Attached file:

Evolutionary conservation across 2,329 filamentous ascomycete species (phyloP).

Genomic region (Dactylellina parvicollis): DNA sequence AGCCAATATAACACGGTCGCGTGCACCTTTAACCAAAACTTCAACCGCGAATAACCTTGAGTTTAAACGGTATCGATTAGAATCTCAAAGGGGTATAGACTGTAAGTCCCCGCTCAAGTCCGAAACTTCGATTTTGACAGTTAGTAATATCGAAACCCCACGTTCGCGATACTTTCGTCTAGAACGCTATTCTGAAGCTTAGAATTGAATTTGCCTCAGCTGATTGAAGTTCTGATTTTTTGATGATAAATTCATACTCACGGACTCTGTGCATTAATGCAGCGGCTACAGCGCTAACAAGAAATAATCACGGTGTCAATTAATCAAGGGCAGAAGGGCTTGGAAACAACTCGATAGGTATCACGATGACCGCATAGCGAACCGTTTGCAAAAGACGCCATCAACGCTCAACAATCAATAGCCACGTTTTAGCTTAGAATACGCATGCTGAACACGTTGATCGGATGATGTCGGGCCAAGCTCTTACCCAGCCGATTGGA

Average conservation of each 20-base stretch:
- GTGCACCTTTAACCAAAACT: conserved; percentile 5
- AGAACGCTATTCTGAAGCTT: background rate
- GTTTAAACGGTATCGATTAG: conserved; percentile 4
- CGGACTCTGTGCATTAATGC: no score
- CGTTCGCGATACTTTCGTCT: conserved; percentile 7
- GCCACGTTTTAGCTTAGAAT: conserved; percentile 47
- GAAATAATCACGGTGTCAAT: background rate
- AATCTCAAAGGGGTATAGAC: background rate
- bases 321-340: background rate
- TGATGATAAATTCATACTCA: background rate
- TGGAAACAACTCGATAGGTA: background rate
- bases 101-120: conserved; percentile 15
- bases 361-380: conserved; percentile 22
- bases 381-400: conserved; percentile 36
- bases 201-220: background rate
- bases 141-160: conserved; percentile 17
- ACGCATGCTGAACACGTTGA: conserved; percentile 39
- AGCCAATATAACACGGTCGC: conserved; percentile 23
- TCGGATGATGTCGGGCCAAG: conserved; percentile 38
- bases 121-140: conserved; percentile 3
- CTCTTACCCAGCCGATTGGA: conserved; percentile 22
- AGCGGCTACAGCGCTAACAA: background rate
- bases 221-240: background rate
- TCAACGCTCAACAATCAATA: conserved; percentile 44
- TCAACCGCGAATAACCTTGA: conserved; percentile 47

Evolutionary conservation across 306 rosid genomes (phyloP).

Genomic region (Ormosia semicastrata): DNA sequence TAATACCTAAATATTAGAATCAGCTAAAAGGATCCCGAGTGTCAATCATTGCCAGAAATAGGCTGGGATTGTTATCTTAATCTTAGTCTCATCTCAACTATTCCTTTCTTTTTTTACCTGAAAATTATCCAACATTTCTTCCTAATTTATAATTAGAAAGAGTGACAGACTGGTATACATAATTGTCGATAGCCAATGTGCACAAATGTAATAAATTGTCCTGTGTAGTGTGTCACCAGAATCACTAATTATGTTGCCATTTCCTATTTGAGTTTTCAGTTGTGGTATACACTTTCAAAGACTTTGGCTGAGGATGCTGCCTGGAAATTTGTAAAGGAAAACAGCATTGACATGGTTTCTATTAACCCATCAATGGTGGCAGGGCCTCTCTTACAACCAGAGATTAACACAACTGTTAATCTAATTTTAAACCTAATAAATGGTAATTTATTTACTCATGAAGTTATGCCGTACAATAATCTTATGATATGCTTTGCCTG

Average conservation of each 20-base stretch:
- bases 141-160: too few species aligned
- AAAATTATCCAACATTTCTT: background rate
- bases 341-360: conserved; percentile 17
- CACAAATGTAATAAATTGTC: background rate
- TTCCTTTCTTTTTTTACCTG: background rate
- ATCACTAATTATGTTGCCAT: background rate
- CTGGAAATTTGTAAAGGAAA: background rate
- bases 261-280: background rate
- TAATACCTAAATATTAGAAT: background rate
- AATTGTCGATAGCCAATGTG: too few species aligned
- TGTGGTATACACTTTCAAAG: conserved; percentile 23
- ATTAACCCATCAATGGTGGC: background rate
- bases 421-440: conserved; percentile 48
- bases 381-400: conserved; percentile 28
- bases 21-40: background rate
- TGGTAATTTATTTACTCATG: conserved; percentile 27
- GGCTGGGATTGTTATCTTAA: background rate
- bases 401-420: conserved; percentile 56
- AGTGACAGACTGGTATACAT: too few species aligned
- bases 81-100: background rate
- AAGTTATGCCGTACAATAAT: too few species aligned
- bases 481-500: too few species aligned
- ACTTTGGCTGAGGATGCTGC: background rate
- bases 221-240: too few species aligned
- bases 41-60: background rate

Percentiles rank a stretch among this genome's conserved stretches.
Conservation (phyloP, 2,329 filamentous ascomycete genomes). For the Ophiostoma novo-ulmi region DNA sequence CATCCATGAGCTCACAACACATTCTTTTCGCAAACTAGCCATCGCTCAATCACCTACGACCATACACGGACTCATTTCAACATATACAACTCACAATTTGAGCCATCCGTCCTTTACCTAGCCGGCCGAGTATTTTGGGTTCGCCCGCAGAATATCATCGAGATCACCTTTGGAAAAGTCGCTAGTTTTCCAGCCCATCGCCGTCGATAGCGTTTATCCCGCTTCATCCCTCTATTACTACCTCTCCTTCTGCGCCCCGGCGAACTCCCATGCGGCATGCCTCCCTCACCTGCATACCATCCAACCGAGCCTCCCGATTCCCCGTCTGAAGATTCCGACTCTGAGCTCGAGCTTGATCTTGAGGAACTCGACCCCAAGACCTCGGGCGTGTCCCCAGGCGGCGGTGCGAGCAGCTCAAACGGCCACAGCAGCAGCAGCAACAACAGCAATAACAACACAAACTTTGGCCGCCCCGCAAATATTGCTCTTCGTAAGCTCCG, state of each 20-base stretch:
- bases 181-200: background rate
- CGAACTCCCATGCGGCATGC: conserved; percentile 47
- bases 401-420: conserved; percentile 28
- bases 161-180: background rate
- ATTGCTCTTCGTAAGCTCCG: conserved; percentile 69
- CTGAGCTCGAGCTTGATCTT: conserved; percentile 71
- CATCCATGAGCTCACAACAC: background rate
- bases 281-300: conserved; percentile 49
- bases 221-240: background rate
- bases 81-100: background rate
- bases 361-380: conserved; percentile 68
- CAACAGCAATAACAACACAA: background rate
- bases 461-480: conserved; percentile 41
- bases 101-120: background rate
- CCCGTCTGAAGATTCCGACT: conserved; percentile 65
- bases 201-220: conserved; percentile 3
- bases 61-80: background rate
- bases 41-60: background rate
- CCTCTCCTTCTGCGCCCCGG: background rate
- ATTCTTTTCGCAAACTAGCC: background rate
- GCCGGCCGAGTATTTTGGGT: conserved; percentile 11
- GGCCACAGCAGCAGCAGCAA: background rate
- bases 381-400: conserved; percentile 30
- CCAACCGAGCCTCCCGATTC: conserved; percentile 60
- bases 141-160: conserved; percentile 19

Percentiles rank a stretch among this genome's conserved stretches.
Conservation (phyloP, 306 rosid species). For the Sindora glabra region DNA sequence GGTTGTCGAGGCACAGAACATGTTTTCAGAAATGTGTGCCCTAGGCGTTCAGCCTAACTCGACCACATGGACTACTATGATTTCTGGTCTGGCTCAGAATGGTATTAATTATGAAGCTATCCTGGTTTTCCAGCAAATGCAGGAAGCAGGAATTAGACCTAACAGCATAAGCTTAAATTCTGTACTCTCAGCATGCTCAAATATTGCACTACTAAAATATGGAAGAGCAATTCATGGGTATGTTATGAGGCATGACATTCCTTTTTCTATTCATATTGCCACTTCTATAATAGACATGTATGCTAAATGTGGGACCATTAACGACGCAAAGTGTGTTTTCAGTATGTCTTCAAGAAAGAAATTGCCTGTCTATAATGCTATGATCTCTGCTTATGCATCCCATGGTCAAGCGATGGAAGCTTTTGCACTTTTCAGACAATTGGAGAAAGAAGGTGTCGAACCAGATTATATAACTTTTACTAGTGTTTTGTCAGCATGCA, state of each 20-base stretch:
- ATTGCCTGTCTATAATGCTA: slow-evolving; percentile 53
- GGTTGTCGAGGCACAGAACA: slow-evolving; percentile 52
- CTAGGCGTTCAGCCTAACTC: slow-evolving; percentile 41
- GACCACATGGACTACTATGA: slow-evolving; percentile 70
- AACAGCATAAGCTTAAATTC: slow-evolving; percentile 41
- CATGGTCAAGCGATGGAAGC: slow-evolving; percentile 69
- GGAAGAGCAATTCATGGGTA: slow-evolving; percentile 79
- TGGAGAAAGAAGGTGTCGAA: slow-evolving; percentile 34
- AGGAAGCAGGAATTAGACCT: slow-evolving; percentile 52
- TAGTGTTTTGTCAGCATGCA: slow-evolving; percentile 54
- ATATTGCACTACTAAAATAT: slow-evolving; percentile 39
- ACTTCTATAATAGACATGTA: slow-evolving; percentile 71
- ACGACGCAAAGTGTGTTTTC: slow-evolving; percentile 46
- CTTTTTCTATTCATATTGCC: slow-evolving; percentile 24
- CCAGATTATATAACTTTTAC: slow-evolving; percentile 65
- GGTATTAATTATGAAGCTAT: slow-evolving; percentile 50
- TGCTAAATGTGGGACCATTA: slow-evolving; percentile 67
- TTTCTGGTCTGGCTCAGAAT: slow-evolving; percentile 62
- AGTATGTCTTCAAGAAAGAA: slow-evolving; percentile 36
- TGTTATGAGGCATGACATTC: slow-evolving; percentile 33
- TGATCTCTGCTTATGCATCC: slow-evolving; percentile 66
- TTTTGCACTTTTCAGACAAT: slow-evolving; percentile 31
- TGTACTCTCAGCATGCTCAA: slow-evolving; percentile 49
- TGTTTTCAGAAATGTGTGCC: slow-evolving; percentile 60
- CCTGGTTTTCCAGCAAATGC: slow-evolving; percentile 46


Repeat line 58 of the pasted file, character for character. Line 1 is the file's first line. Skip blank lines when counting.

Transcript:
Conservation (phyloP, 2,329 filamentous ascomycete genomes). For the Ophiostoma novo-ulmi region DNA sequence CATCCATGAGCTCACAACACATTCTTTTCGCAAACTAGCCATCGCTCAATCACCTACGACCATACACGGACTCATTTCAACATATACAACTCACAATTTGAGCCATCCGTCCTTTACCTAGCCGGCCGAGTATTTTGGGTTCGCCCGCAGAATATCATCGAGATCACCTTTGGAAAAGTCGCTAGTTTTCCAGCCCATCGCCGTCGATAGCGTTTATCCCGCTTCATCCCTCTATTACTACCTCTCCTTCTGCGCCCCGGCGAACTCCCATGCGGCATGCCTCCCTCACCTGCATACCATCCAACCGAGCCTCCCGATTCCCCGTCTGAAGATTCCGACTCTGAGCTCGAGCTTGATCTTGAGGAACTCGACCCCAAGACCTCGGGCGTGTCCCCAGGCGGCGGTGCGAGCAGCTCAAACGGCCACAGCAGCAGCAGCAACAACAGCAATAACAACACAAACTTTGGCCGCCCCGCAAATATTGCTCTTCGTAAGCTCCG, state of each 20-base stretch: